Soter Tarh Agbaw-Ebai
Ever since the Burkinabe spring, there have been acute tensions within the Paul Biya regime-a regime that is taking the last kicks of a dying horse. Even prior to the overthrow of the Burkinabe thug Blaise Compaore, several Biya lieutenants had undermined the president, humiliating his minister of Secondary Education, Mbape Mbape. The jockeying for political appointments has virtually come to an end as the proud Francophone Beti-Ewondo elite are no longer interested to be identified with failure. However, because the regime controls the administration, the military, the legislature and the electoral process, its spin doctor the ageing Martin Belinga Eboutou raised up in the Congo recently made history by teleguiding our national assembly into voting a terrorism law.
Biya’s Cameroon is now the first nation on earth to successfully defined terrorism. We of Cameroon Concord have been wondering how terrorism can be defined in Cameroon so easily when the process of defining it globally is wholly frustrated by the presence of irreconcilable antagonisms. Correspondingly, definition is truly an art. The artist seeks to paint in abstract or concrete terms something observed so as to give it some meaning of a distinctive character. So, is it futile to attempt to define terrorism? The answer is a vehement NO!! This is true because the Cameroonian dictator and his ruling CPDM crime syndicate have given us one!! Biya and his Beti-Ewondo hegemony have agreed that terrorism is the intentional generation of massive fear by the CPDM regime for the purpose of securing or maintaining control over other Cameroonians.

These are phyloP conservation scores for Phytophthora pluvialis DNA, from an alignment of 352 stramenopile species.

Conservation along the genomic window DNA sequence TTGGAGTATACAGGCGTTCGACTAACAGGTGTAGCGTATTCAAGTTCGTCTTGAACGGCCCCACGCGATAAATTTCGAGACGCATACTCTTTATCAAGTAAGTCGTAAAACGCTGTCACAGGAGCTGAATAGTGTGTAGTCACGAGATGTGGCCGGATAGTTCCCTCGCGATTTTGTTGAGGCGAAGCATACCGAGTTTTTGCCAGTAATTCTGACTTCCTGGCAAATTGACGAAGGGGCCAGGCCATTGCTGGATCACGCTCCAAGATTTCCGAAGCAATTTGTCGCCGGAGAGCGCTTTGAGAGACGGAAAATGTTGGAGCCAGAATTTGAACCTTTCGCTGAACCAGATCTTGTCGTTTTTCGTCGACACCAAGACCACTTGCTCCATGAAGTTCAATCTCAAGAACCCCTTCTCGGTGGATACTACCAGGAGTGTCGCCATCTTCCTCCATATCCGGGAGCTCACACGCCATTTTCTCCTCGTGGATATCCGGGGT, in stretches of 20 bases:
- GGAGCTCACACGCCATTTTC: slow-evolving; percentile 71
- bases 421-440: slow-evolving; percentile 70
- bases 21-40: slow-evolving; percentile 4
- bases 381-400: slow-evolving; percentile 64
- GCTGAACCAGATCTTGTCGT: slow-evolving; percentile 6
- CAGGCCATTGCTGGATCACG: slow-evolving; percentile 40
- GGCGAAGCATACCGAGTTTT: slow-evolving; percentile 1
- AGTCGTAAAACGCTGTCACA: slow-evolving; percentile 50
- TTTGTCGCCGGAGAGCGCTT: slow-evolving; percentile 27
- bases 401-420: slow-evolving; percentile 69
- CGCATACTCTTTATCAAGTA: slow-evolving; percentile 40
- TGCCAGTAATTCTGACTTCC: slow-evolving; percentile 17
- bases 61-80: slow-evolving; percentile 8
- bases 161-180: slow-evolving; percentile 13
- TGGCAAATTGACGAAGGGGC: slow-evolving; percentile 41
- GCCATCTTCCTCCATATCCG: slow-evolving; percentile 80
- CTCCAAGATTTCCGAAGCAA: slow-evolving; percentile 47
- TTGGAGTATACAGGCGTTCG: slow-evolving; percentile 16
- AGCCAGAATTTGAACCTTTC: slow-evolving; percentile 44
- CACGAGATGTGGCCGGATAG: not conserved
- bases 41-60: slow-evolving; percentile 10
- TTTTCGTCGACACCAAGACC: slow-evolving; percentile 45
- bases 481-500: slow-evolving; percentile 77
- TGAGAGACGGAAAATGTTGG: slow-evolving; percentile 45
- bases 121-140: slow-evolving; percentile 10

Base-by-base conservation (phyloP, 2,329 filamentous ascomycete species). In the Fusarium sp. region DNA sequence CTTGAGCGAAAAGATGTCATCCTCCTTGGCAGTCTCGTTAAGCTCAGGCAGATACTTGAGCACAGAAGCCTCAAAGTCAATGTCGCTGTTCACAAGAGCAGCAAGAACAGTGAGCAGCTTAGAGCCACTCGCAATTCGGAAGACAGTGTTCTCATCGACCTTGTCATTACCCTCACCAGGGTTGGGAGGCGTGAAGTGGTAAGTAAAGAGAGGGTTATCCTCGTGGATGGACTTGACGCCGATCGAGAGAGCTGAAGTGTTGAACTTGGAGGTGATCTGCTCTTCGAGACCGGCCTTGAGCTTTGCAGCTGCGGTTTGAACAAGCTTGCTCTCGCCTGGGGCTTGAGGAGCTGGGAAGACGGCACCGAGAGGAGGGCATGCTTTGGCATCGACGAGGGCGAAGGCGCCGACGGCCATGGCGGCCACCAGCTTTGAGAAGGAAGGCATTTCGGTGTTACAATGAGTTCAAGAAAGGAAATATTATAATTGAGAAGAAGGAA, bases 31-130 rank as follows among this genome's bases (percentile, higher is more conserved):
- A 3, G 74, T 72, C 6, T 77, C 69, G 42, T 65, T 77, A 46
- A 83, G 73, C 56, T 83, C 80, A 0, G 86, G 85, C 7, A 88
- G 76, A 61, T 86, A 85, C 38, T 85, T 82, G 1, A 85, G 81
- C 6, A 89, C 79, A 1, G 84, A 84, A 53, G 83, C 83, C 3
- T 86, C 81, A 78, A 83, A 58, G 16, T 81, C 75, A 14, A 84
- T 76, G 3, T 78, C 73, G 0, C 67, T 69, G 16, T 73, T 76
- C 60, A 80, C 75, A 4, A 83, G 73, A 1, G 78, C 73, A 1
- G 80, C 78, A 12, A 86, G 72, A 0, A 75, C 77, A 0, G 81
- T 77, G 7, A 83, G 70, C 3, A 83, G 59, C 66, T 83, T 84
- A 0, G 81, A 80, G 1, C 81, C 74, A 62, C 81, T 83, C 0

Cameroon has passed legislation purporting to combat terrorism in which constitutionally protected civil liberties and liberties protected by the International Covenant on Civil and Political Rights which Cameroon is a state party were criminalized. While "acts of terror" have been criminalized under different circumstances," terrorism" is so far not a cognizable crime in international law because its definition is mired in international politics. The International law Commission notes that the Western, Eastern and Arab definition of terrorism differs significantly from a conceptual and normative perspective. Cameroon thought that it had found definition, and an underlying crime that conflates civil liberties and acts of terror. In so doing, it purported to rely on an African Union treaty criminalizing acts of terror which it has never ratified. Cameroon Parliament authorized the ratification of this treaty in the same session in which it passed the law on terrorism. This legislative acrobatics was intended to rush a law whose real import is to criminalize the Burkinable-type revolution, free speech and civil liberties.
This attempt may have suffered a major setback if one considers the judgment of the African Court on Human and Peoples' Rights recently, depriving dictators on the continent the weapon which the Cameroon legislation intended to use to stifle free speech and constitutionally protected fundamental human values. The Cameroon legislation criminalizing alleged acts of terror and terrorism calls into question the legality of its prior judgment and conviction of SCYL Chairman Ebenezar Akwanga and some 82 Southern Cameroons activists for alleged acts of terror more than a decade ago. If a law criminalizing acts of terror did not exist as we argued then and now, on what basis were these armless Southern Cameroons citizens tried and convicted? How do we characterize the judicial blackmail in which they were abducted to a Military Tribunal far from their homes and tried in a language they did not understand? How does Cameroun account for the many abductees who died in that illegal legal process? The present law vindicates Chairman Akwanga and gives greater meaning and urgency to the Judgment of the UN Human Rights Committee in General nullifying the Judgment of the Yaounde Military Tribunal and urging Cameroun to compensate Chairman Akwanga.